Gambling is the risking of something of value, usually money, on an event that has the potential to produce a gain (a prize). This can involve games where skill may affect the outcome, such as card games and sports events. It can also include lotteries and other forms of organized gambling that may be legal in some jurisdictions.

Some people gamble for fun, while others have serious problems that can be a major source of distress. These issues can be financial, such as accumulating debt or running up credit cards, or emotional, such as the desire to escape from reality or feeling low. There is a strong link between mental health problems and harmful gambling. People who have depression or anxiety are more likely to be at risk of gambling problems. People with mental health issues are also more likely to gamble for coping reasons, such as to distract themselves or to feel better about themselves. They may be at greater risk of harmful gambling if they have had other traumas in their life, or have family members with gambling problems.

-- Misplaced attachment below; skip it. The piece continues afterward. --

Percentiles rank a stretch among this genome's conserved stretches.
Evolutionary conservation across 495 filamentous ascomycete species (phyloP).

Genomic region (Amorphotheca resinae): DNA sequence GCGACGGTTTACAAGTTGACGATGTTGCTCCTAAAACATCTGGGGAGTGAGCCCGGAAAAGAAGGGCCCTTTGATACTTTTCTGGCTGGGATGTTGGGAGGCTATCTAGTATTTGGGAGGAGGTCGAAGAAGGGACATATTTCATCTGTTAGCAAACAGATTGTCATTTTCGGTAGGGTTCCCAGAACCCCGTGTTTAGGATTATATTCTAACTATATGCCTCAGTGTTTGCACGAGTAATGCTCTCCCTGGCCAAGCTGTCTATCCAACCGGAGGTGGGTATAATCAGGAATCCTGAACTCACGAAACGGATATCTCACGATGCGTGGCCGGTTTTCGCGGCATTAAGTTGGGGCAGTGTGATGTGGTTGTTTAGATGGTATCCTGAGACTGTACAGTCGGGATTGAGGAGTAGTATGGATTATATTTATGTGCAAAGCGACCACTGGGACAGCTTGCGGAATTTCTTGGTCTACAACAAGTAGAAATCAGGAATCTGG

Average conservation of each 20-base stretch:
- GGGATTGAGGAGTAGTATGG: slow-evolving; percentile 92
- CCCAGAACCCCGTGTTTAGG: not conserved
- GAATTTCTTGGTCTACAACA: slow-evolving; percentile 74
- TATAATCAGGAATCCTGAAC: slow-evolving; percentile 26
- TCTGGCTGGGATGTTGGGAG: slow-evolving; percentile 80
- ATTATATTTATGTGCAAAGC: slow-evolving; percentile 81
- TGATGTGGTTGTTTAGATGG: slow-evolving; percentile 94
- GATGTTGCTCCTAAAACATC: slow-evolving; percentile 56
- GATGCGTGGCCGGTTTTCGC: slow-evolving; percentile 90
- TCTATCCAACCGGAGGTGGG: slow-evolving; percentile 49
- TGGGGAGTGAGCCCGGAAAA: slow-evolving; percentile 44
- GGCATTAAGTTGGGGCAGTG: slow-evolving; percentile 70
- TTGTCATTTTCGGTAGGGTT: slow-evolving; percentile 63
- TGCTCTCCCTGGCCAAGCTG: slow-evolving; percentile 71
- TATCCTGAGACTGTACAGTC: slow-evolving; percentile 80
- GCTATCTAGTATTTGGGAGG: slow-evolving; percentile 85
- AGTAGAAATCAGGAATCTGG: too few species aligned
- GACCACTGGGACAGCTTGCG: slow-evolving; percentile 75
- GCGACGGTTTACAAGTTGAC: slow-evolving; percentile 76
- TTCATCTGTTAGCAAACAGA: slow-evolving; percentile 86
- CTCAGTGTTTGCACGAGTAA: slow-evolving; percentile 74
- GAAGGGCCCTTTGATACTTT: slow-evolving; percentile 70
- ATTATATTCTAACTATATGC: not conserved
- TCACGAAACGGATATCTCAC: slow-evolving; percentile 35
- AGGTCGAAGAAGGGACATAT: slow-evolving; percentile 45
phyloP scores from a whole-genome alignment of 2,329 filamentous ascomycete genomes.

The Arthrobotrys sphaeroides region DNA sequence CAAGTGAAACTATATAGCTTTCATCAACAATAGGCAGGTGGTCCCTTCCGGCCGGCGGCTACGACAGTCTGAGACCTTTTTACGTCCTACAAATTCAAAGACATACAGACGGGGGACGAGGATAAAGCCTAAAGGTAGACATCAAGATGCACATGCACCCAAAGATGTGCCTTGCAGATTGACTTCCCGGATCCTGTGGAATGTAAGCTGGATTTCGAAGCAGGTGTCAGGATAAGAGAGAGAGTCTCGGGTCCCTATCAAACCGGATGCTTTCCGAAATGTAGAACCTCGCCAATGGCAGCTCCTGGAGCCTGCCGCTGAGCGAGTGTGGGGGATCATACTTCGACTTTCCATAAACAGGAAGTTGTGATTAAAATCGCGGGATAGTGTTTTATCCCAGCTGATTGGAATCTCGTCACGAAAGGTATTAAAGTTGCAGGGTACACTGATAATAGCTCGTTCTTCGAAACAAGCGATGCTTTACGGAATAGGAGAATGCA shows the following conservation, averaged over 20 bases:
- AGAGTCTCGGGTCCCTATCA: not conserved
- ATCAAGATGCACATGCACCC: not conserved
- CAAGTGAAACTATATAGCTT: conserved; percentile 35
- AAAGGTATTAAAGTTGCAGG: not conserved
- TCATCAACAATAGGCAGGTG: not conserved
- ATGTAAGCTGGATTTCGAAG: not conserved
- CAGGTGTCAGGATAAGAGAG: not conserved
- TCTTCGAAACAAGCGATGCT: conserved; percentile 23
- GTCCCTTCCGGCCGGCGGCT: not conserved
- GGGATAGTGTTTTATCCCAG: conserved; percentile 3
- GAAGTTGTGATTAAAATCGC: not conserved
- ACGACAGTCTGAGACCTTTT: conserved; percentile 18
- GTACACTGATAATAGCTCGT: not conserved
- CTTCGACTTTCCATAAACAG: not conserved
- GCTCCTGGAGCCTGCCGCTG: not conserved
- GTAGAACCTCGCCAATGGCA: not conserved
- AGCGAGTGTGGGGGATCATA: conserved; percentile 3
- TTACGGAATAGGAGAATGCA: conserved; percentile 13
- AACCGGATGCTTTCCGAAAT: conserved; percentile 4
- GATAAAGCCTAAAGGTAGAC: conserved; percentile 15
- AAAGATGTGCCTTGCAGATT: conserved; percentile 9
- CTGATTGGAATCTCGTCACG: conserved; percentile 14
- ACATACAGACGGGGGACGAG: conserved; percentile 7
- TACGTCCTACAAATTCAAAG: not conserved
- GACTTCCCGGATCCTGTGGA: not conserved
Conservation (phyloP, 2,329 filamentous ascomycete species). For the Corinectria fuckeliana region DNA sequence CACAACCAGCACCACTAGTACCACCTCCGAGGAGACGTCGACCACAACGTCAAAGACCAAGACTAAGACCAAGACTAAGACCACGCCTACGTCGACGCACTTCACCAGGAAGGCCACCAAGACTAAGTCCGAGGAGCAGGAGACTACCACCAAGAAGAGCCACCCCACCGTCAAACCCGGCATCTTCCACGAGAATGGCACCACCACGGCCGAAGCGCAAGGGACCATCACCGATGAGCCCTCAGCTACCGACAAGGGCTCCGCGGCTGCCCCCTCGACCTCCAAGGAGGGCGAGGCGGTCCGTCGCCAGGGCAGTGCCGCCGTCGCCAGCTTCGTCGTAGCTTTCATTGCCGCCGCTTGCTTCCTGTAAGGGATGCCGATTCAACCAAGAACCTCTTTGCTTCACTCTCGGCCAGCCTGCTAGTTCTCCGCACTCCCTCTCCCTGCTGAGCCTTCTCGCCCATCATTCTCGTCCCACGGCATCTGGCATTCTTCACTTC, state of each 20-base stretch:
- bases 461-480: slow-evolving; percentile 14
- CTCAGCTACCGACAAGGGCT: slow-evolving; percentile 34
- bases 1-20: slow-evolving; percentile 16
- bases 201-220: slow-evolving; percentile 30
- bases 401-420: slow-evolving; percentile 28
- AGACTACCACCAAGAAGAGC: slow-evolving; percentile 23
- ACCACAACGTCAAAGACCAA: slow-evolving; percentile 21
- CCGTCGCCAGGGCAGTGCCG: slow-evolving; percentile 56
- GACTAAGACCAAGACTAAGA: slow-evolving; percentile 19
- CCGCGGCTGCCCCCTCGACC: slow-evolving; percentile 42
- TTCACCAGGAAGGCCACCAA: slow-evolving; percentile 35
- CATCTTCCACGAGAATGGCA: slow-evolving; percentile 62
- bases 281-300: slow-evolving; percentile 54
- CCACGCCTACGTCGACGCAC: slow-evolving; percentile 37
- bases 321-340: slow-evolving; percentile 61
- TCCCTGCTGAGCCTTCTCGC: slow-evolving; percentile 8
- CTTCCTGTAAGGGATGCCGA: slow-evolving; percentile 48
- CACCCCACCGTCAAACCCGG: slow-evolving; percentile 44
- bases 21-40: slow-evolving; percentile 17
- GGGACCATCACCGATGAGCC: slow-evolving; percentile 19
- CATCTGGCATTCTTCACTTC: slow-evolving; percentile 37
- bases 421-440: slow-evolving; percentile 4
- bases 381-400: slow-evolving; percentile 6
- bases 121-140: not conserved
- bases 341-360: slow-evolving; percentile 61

People with gambling disorders can be treated. Various types of therapy are available, including cognitive behavioral therapy and psychodynamic therapy. Several medications are also used in treatment. The effectiveness of these treatments varies, as does their success in clinical trials. The reason for this variation is not known, but it may be due to different underlying assumptions about the etiology of pathological gambling.